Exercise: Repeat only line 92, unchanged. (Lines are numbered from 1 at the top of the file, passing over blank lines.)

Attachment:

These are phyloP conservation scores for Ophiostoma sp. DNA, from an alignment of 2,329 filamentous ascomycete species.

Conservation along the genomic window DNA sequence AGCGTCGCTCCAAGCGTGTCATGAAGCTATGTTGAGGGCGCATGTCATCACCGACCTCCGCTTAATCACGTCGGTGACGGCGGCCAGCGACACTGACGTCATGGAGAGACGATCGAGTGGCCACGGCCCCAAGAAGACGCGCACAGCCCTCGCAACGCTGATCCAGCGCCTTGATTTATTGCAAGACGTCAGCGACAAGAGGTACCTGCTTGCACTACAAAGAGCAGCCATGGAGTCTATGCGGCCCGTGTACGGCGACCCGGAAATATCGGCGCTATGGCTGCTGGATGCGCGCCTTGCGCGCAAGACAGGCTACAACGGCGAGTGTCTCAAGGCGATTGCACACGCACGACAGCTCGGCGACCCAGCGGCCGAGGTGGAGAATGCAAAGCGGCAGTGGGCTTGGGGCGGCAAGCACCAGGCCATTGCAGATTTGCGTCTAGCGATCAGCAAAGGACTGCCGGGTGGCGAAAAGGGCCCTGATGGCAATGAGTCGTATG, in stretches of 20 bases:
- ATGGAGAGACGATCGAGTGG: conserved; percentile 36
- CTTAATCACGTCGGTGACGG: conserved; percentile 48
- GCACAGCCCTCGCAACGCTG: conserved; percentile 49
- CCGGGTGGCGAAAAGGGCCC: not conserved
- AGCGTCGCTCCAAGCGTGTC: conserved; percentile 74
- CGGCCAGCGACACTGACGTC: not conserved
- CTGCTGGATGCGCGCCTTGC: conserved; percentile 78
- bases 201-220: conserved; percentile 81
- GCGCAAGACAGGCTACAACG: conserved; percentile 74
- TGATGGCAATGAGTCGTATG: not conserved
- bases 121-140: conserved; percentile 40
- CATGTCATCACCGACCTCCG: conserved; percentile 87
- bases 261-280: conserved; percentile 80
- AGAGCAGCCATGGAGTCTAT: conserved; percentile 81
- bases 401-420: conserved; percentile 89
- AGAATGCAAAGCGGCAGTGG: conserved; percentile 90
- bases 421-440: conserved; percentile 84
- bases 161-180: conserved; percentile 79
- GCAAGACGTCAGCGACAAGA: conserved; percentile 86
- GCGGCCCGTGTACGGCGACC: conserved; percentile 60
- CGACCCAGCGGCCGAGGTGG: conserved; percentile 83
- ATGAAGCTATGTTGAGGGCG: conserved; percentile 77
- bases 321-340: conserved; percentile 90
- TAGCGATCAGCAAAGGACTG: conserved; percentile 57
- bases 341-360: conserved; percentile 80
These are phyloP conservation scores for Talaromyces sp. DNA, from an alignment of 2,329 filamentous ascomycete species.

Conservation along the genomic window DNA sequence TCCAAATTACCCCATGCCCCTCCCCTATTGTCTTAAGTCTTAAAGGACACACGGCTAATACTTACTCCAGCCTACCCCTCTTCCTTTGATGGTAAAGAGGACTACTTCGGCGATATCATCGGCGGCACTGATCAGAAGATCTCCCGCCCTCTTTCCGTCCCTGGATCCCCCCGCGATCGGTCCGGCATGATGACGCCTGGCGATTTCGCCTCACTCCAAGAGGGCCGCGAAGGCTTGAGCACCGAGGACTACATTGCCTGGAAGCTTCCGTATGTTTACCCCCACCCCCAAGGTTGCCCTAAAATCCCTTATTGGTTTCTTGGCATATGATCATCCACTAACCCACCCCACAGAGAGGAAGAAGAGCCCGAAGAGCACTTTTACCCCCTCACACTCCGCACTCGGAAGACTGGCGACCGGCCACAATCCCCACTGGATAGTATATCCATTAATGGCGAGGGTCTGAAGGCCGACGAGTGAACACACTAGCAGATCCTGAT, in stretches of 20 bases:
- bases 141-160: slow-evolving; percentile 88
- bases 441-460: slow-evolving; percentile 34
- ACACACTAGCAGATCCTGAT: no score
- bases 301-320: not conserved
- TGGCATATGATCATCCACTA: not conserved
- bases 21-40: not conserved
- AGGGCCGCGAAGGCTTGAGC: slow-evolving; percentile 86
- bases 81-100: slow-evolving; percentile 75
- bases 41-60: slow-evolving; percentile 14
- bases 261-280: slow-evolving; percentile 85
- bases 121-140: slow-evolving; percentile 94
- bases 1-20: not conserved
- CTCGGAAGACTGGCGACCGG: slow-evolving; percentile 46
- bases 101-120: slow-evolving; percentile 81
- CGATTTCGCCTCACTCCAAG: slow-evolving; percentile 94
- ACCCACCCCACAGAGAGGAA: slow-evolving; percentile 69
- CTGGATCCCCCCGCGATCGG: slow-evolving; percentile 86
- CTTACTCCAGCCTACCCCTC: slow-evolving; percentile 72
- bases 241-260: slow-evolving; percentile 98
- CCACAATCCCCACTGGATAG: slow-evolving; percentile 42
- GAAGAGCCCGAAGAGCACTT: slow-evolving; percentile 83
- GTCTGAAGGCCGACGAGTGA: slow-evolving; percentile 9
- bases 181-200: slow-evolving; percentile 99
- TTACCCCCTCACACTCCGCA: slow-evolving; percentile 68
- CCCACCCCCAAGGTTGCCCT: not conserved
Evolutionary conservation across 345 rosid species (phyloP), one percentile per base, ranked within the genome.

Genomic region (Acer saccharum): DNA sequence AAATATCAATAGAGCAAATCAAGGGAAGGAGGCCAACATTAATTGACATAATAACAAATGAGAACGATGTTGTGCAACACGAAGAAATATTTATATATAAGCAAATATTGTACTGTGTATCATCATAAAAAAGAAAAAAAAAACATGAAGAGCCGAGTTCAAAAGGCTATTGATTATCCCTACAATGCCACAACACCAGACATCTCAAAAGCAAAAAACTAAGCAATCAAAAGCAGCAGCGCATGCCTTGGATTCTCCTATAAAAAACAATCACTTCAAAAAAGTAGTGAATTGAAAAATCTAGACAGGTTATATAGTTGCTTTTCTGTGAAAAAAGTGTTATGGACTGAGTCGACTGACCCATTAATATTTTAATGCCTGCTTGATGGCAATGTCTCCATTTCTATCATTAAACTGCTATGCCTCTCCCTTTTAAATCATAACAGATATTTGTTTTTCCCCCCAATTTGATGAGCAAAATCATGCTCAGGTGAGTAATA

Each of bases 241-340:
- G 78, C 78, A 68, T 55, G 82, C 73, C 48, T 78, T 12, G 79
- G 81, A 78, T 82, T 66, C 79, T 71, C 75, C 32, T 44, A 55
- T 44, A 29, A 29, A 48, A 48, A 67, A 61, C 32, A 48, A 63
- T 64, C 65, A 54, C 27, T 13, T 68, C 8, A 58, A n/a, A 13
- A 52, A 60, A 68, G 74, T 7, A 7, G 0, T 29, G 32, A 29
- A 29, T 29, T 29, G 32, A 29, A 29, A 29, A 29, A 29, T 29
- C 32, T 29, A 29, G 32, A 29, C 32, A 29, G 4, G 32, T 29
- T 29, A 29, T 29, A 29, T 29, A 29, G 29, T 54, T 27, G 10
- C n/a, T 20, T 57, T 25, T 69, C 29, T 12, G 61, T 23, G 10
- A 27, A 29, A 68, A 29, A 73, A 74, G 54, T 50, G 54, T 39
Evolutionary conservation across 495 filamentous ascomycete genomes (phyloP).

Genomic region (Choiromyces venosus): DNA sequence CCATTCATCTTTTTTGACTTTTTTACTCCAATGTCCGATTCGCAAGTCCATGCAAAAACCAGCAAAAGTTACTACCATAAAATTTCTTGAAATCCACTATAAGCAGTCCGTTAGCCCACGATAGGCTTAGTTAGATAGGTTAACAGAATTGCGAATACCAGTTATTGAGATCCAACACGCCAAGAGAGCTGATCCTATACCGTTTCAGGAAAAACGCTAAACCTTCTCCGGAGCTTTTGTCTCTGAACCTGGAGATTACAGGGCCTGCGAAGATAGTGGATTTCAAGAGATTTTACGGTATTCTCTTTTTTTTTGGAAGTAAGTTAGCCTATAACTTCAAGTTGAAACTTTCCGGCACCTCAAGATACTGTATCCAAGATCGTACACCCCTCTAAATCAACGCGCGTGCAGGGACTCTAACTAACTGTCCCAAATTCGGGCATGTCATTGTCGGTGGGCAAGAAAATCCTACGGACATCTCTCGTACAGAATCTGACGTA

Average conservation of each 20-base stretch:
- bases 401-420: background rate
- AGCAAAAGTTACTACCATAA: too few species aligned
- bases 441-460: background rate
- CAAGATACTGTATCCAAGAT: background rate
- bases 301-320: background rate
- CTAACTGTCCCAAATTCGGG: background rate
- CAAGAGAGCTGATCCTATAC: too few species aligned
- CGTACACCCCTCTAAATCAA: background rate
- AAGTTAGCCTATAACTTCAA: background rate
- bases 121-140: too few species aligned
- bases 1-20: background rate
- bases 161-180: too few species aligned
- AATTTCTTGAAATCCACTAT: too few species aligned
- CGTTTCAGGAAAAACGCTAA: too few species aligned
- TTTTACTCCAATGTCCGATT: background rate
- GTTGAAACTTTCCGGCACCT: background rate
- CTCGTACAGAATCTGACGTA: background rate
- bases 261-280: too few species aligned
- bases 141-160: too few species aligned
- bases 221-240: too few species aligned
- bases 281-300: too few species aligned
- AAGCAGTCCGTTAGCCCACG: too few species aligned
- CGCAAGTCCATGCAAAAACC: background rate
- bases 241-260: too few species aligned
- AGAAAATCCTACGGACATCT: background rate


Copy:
- AAGCAGTCCGTTAGCCCACG: too few species aligned